The first computer I ever owned was a Zenith Data Systems Z-148, which arrived with both a colour monitor and colour dot matrix printer, for which I paid extra and wasn’t much faster than the IBM in reality, but at least it had more bells and whistles. These two would now be considered vintage computers and for me, simply don’t fulfill the function I would demand, which is gaming. Others would say that they’re simply nice to have around and would probably increase in value over the years, so it’s really what drives you in the end.
It’s also true that the later 386/486 PC’s were capable gaming machines up to a point, but when 3dfx launched the Voodoo video chip in 1996, a new era in 3D gaming had begun and instead of watching a moving blob of jagged pixels wandering around your screen, PC games were finally brought to life in real 3D.
Here is a good comparison:
The history of 3D cards has been written about extensively and whilst the Bitchin’ 3D image at the top of this article is a great parody of the times, it shows that bigger wasn’t necessarily better and 3dfx’s last and unreleased video card, the Voodoo 5 6000 was indeed humongous and the few test cards that were actually manufactured are now in the hands of collectors and much sought after.
A loyal following
As with many forms of retro activity, such as turning a lathe in a home workshop to produce a motor part that no longer exists, groups of enthusiasts have the will and find a way to overcome problems and indeed to improve both obsolete hardware and software.
Windows 98 is a fine example and whilst many would question the validity of improving and updating an obsolete operating system, unofficial service packs have taken the OS up to Service Pack 3, updated as recently as September of this year and there are many reasons why you might want to run such an old and seemingly outdated operating system, namely, compatibility.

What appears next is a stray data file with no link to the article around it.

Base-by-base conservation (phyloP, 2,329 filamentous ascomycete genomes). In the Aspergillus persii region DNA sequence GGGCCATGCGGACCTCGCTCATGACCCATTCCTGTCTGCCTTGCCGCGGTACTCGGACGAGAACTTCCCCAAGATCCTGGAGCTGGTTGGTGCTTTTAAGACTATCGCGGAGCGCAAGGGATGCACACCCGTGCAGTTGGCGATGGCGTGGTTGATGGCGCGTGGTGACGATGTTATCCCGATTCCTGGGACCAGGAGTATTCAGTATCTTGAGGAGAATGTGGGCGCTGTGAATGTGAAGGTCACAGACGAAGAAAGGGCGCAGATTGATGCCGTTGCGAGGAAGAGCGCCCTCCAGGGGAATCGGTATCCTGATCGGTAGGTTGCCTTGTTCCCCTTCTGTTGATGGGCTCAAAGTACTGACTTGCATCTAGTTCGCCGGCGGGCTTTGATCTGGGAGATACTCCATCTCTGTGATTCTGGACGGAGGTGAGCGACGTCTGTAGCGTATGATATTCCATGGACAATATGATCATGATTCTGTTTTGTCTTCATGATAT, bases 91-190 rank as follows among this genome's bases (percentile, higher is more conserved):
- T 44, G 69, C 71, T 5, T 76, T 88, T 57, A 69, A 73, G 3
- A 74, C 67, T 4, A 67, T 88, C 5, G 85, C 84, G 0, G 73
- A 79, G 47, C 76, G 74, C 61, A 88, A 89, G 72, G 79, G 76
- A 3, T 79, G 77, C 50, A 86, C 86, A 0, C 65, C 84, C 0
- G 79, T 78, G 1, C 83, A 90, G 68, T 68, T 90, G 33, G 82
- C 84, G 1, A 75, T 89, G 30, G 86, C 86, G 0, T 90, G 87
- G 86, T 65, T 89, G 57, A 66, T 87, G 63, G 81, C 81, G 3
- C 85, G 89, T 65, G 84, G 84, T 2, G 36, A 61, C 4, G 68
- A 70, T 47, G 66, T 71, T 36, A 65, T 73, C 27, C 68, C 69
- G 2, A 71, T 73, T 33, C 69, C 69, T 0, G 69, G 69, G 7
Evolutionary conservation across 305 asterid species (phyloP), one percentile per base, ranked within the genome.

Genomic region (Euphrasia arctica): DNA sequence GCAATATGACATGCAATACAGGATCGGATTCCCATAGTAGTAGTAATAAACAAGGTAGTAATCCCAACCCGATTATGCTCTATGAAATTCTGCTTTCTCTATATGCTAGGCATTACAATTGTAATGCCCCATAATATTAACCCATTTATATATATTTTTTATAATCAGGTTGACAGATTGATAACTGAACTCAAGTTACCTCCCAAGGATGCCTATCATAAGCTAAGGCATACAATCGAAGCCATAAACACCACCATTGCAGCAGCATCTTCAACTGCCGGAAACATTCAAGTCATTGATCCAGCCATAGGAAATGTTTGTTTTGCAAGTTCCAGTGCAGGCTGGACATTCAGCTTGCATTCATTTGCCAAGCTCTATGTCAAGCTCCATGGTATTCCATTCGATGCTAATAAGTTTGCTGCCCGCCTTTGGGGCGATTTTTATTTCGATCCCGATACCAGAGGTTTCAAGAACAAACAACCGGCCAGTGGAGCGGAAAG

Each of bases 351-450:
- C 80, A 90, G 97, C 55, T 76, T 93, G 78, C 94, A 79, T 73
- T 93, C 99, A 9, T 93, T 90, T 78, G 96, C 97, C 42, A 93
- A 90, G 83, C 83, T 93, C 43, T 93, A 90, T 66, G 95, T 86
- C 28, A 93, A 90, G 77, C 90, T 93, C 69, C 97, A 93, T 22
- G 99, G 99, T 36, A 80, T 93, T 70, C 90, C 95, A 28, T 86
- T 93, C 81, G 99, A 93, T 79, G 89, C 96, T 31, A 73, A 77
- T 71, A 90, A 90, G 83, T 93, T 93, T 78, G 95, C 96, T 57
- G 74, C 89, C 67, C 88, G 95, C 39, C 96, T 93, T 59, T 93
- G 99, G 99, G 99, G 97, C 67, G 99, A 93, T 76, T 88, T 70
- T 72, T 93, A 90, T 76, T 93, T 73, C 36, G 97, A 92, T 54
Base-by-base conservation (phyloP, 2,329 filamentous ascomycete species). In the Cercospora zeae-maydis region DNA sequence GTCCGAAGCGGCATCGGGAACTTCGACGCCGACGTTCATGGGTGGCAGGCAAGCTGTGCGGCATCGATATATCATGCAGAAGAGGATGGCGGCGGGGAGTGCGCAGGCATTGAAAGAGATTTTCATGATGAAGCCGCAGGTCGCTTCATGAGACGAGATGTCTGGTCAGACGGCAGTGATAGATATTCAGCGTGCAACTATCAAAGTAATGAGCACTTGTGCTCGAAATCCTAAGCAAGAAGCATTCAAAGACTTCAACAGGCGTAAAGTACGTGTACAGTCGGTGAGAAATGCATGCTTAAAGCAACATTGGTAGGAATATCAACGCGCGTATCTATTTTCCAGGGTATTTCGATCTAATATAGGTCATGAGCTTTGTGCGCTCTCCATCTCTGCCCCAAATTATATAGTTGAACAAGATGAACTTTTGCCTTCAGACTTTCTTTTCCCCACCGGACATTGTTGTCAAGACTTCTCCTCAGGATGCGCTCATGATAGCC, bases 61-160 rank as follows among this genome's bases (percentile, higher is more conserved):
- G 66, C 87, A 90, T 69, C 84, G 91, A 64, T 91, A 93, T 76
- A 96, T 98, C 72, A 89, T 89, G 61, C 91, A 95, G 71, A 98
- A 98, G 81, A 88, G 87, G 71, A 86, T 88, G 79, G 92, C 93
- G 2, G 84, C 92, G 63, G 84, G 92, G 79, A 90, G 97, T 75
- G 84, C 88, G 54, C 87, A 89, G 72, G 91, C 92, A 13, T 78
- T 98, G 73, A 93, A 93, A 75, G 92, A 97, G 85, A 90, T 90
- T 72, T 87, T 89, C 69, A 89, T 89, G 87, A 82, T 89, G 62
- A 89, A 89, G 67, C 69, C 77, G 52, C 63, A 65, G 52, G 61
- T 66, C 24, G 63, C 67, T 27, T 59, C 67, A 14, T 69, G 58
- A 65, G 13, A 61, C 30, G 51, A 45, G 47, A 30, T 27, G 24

Whilst Microsoft has given us Compatibility Mode in XP and beyond, it doesn’t always work as we would like and if you’ve spent more time than is safe for your sanity trying to cajole a device to actually start breathing, you’ll probably realise that actually going back in time is in fact going to be your best option. That isn’t to discount virtual systems such as Virtual Box and VMware entirely, although I haven’t had experience with the latter, I’ve never had any luck with Virtual Box’s so called experimental 3D acceleration in gaming whatsoever. Emulation, such as DOSBox on the other hand, simply works if you’re prepared to put a bit of work into it, but in the end, by far the purest form of retro, is the real McCoy and installing the operating system the device or software was designed for in the first place.
Reference drivers from original manufacturers are generally easy to find all over the net and I’m specifically talking about older hardware on older operating systems. Further, many enthusiasts have written new and unofficial drivers, that offer greater compatibility and performance enhancements over the originals.
So, dust off that old and creaking Pentium you found in the local garage sale, power it up and surprise yourself.
- Catch up with the previous article in this series here: Let’s Build a Retro PC – Part 1